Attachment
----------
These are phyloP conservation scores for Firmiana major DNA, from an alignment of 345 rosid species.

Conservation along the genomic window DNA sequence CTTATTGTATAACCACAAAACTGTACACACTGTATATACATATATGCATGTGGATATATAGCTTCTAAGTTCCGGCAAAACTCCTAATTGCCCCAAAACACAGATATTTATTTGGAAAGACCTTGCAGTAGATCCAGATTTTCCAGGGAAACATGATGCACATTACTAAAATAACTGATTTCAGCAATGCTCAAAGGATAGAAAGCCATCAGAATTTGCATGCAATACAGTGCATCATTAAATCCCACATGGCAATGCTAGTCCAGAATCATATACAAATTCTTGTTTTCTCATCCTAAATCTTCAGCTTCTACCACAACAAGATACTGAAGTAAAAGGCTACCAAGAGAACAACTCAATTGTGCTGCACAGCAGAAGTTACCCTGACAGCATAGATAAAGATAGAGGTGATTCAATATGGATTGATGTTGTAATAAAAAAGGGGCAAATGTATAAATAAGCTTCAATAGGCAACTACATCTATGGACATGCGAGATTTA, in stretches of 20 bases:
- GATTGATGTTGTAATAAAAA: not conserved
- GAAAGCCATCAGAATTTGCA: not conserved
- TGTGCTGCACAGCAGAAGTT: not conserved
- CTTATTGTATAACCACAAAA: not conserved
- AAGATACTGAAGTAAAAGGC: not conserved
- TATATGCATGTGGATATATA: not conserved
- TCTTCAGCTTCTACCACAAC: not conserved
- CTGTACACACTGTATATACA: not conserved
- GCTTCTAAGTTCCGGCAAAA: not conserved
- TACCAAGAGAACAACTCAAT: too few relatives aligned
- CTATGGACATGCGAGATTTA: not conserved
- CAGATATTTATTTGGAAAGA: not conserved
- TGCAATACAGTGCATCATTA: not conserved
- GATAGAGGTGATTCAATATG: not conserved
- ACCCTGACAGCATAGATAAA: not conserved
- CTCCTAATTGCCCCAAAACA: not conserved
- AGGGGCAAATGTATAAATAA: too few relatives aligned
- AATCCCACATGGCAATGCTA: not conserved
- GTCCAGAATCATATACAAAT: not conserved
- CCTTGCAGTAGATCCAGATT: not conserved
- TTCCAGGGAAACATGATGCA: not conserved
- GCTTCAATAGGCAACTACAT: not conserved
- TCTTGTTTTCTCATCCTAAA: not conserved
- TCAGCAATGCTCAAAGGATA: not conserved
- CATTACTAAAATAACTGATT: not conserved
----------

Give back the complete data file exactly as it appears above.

These are phyloP conservation scores for Firmiana major DNA, from an alignment of 345 rosid species.

Conservation along the genomic window DNA sequence CTTATTGTATAACCACAAAACTGTACACACTGTATATACATATATGCATGTGGATATATAGCTTCTAAGTTCCGGCAAAACTCCTAATTGCCCCAAAACACAGATATTTATTTGGAAAGACCTTGCAGTAGATCCAGATTTTCCAGGGAAACATGATGCACATTACTAAAATAACTGATTTCAGCAATGCTCAAAGGATAGAAAGCCATCAGAATTTGCATGCAATACAGTGCATCATTAAATCCCACATGGCAATGCTAGTCCAGAATCATATACAAATTCTTGTTTTCTCATCCTAAATCTTCAGCTTCTACCACAACAAGATACTGAAGTAAAAGGCTACCAAGAGAACAACTCAATTGTGCTGCACAGCAGAAGTTACCCTGACAGCATAGATAAAGATAGAGGTGATTCAATATGGATTGATGTTGTAATAAAAAAGGGGCAAATGTATAAATAAGCTTCAATAGGCAACTACATCTATGGACATGCGAGATTTA, in stretches of 20 bases:
- GATTGATGTTGTAATAAAAA: not conserved
- GAAAGCCATCAGAATTTGCA: not conserved
- TGTGCTGCACAGCAGAAGTT: not conserved
- CTTATTGTATAACCACAAAA: not conserved
- AAGATACTGAAGTAAAAGGC: not conserved
- TATATGCATGTGGATATATA: not conserved
- TCTTCAGCTTCTACCACAAC: not conserved
- CTGTACACACTGTATATACA: not conserved
- GCTTCTAAGTTCCGGCAAAA: not conserved
- TACCAAGAGAACAACTCAAT: too few relatives aligned
- CTATGGACATGCGAGATTTA: not conserved
- CAGATATTTATTTGGAAAGA: not conserved
- TGCAATACAGTGCATCATTA: not conserved
- GATAGAGGTGATTCAATATG: not conserved
- ACCCTGACAGCATAGATAAA: not conserved
- CTCCTAATTGCCCCAAAACA: not conserved
- AGGGGCAAATGTATAAATAA: too few relatives aligned
- AATCCCACATGGCAATGCTA: not conserved
- GTCCAGAATCATATACAAAT: not conserved
- CCTTGCAGTAGATCCAGATT: not conserved
- TTCCAGGGAAACATGATGCA: not conserved
- GCTTCAATAGGCAACTACAT: not conserved
- TCTTGTTTTCTCATCCTAAA: not conserved
- TCAGCAATGCTCAAAGGATA: not conserved
- CATTACTAAAATAACTGATT: not conserved